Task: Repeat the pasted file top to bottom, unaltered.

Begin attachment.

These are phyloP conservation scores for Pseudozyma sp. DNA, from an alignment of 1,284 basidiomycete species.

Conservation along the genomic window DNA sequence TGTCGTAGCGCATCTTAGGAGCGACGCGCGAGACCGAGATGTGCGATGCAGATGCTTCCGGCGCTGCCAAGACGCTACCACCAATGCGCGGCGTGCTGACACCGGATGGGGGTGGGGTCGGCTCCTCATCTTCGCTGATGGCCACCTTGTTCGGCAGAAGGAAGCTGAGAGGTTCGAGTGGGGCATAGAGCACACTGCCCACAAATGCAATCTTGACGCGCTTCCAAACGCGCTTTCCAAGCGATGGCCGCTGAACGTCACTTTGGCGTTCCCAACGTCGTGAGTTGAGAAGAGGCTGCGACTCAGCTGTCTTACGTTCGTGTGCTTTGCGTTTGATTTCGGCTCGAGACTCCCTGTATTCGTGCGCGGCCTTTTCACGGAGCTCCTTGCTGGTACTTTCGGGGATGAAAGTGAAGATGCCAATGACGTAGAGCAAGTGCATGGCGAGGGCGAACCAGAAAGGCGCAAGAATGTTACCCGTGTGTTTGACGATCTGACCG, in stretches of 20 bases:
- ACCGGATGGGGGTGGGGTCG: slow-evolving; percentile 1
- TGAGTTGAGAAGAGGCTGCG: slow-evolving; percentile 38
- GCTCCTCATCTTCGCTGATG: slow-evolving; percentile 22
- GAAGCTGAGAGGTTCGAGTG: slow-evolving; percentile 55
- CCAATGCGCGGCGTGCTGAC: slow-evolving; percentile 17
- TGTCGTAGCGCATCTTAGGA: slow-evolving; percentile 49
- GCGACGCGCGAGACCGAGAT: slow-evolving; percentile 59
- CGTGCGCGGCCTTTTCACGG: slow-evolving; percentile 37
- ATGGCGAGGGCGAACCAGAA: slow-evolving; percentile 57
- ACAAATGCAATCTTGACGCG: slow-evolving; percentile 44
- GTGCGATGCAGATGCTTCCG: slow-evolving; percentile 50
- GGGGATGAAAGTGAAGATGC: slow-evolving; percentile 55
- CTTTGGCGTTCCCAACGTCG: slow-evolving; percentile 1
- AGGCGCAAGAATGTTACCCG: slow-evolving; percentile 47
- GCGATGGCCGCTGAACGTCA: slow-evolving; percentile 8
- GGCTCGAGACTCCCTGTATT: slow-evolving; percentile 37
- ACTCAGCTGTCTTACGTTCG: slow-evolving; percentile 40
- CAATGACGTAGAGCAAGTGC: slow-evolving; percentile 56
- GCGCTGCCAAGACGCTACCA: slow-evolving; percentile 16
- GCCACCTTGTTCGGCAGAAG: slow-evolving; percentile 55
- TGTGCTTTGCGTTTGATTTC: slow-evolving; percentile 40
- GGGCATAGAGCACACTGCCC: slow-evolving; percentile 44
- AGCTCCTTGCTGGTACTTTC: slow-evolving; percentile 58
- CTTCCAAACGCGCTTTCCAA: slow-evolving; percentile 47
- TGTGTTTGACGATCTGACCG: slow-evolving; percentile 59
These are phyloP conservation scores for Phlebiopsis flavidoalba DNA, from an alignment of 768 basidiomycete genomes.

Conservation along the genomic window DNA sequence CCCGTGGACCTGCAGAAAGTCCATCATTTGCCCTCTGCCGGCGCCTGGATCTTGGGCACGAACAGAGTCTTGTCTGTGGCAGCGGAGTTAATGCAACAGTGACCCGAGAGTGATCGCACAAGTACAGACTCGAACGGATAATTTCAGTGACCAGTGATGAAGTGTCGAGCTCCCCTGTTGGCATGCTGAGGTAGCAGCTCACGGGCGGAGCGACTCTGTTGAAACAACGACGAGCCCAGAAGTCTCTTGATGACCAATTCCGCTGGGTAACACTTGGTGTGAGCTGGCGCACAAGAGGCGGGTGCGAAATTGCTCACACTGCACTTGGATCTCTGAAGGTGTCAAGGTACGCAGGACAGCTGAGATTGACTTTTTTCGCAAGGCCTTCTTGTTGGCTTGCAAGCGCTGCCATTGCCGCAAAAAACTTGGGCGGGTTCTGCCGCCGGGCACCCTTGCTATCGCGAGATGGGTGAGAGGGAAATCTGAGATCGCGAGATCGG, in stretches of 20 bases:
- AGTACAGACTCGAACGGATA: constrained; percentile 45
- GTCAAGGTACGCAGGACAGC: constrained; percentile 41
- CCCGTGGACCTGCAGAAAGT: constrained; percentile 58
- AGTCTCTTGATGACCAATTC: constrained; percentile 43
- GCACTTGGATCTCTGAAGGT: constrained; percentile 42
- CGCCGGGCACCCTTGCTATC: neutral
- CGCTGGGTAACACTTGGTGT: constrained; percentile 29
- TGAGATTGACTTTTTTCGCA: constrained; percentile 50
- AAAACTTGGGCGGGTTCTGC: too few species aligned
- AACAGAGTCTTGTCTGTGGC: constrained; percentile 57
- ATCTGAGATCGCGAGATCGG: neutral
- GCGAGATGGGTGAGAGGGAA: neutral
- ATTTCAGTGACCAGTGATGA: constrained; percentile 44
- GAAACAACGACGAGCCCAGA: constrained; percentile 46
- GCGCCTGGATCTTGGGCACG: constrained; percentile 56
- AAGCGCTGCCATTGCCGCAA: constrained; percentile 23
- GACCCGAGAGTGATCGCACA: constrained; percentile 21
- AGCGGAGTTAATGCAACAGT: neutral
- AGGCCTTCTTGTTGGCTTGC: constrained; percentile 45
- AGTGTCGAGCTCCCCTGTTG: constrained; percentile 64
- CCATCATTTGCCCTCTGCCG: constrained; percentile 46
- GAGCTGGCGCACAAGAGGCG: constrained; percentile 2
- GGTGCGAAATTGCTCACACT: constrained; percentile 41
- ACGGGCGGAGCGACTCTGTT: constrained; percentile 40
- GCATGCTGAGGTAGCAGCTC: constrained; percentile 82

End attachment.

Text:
These are phyloP conservation scores for Pseudozyma sp. DNA, from an alignment of 1,284 basidiomycete species.

Conservation along the genomic window DNA sequence TGTCGTAGCGCATCTTAGGAGCGACGCGCGAGACCGAGATGTGCGATGCAGATGCTTCCGGCGCTGCCAAGACGCTACCACCAATGCGCGGCGTGCTGACACCGGATGGGGGTGGGGTCGGCTCCTCATCTTCGCTGATGGCCACCTTGTTCGGCAGAAGGAAGCTGAGAGGTTCGAGTGGGGCATAGAGCACACTGCCCACAAATGCAATCTTGACGCGCTTCCAAACGCGCTTTCCAAGCGATGGCCGCTGAACGTCACTTTGGCGTTCCCAACGTCGTGAGTTGAGAAGAGGCTGCGACTCAGCTGTCTTACGTTCGTGTGCTTTGCGTTTGATTTCGGCTCGAGACTCCCTGTATTCGTGCGCGGCCTTTTCACGGAGCTCCTTGCTGGTACTTTCGGGGATGAAAGTGAAGATGCCAATGACGTAGAGCAAGTGCATGGCGAGGGCGAACCAGAAAGGCGCAAGAATGTTACCCGTGTGTTTGACGATCTGACCG, in stretches of 20 bases:
- ACCGGATGGGGGTGGGGTCG: slow-evolving; percentile 1
- TGAGTTGAGAAGAGGCTGCG: slow-evolving; percentile 38
- GCTCCTCATCTTCGCTGATG: slow-evolving; percentile 22
- GAAGCTGAGAGGTTCGAGTG: slow-evolving; percentile 55
- CCAATGCGCGGCGTGCTGAC: slow-evolving; percentile 17
- TGTCGTAGCGCATCTTAGGA: slow-evolving; percentile 49
- GCGACGCGCGAGACCGAGAT: slow-evolving; percentile 59
- CGTGCGCGGCCTTTTCACGG: slow-evolving; percentile 37
- ATGGCGAGGGCGAACCAGAA: slow-evolving; percentile 57
- ACAAATGCAATCTTGACGCG: slow-evolving; percentile 44
- GTGCGATGCAGATGCTTCCG: slow-evolving; percentile 50
- GGGGATGAAAGTGAAGATGC: slow-evolving; percentile 55
- CTTTGGCGTTCCCAACGTCG: slow-evolving; percentile 1
- AGGCGCAAGAATGTTACCCG: slow-evolving; percentile 47
- GCGATGGCCGCTGAACGTCA: slow-evolving; percentile 8
- GGCTCGAGACTCCCTGTATT: slow-evolving; percentile 37
- ACTCAGCTGTCTTACGTTCG: slow-evolving; percentile 40
- CAATGACGTAGAGCAAGTGC: slow-evolving; percentile 56
- GCGCTGCCAAGACGCTACCA: slow-evolving; percentile 16
- GCCACCTTGTTCGGCAGAAG: slow-evolving; percentile 55
- TGTGCTTTGCGTTTGATTTC: slow-evolving; percentile 40
- GGGCATAGAGCACACTGCCC: slow-evolving; percentile 44
- AGCTCCTTGCTGGTACTTTC: slow-evolving; percentile 58
- CTTCCAAACGCGCTTTCCAA: slow-evolving; percentile 47
- TGTGTTTGACGATCTGACCG: slow-evolving; percentile 59
These are phyloP conservation scores for Phlebiopsis flavidoalba DNA, from an alignment of 768 basidiomycete genomes.

Conservation along the genomic window DNA sequence CCCGTGGACCTGCAGAAAGTCCATCATTTGCCCTCTGCCGGCGCCTGGATCTTGGGCACGAACAGAGTCTTGTCTGTGGCAGCGGAGTTAATGCAACAGTGACCCGAGAGTGATCGCACAAGTACAGACTCGAACGGATAATTTCAGTGACCAGTGATGAAGTGTCGAGCTCCCCTGTTGGCATGCTGAGGTAGCAGCTCACGGGCGGAGCGACTCTGTTGAAACAACGACGAGCCCAGAAGTCTCTTGATGACCAATTCCGCTGGGTAACACTTGGTGTGAGCTGGCGCACAAGAGGCGGGTGCGAAATTGCTCACACTGCACTTGGATCTCTGAAGGTGTCAAGGTACGCAGGACAGCTGAGATTGACTTTTTTCGCAAGGCCTTCTTGTTGGCTTGCAAGCGCTGCCATTGCCGCAAAAAACTTGGGCGGGTTCTGCCGCCGGGCACCCTTGCTATCGCGAGATGGGTGAGAGGGAAATCTGAGATCGCGAGATCGG, in stretches of 20 bases:
- AGTACAGACTCGAACGGATA: constrained; percentile 45
- GTCAAGGTACGCAGGACAGC: constrained; percentile 41
- CCCGTGGACCTGCAGAAAGT: constrained; percentile 58
- AGTCTCTTGATGACCAATTC: constrained; percentile 43
- GCACTTGGATCTCTGAAGGT: constrained; percentile 42
- CGCCGGGCACCCTTGCTATC: neutral
- CGCTGGGTAACACTTGGTGT: constrained; percentile 29
- TGAGATTGACTTTTTTCGCA: constrained; percentile 50
- AAAACTTGGGCGGGTTCTGC: too few species aligned
- AACAGAGTCTTGTCTGTGGC: constrained; percentile 57
- ATCTGAGATCGCGAGATCGG: neutral
- GCGAGATGGGTGAGAGGGAA: neutral
- ATTTCAGTGACCAGTGATGA: constrained; percentile 44
- GAAACAACGACGAGCCCAGA: constrained; percentile 46
- GCGCCTGGATCTTGGGCACG: constrained; percentile 56
- AAGCGCTGCCATTGCCGCAA: constrained; percentile 23
- GACCCGAGAGTGATCGCACA: constrained; percentile 21
- AGCGGAGTTAATGCAACAGT: neutral
- AGGCCTTCTTGTTGGCTTGC: constrained; percentile 45
- AGTGTCGAGCTCCCCTGTTG: constrained; percentile 64
- CCATCATTTGCCCTCTGCCG: constrained; percentile 46
- GAGCTGGCGCACAAGAGGCG: constrained; percentile 2
- GGTGCGAAATTGCTCACACT: constrained; percentile 41
- ACGGGCGGAGCGACTCTGTT: constrained; percentile 40
- GCATGCTGAGGTAGCAGCTC: constrained; percentile 82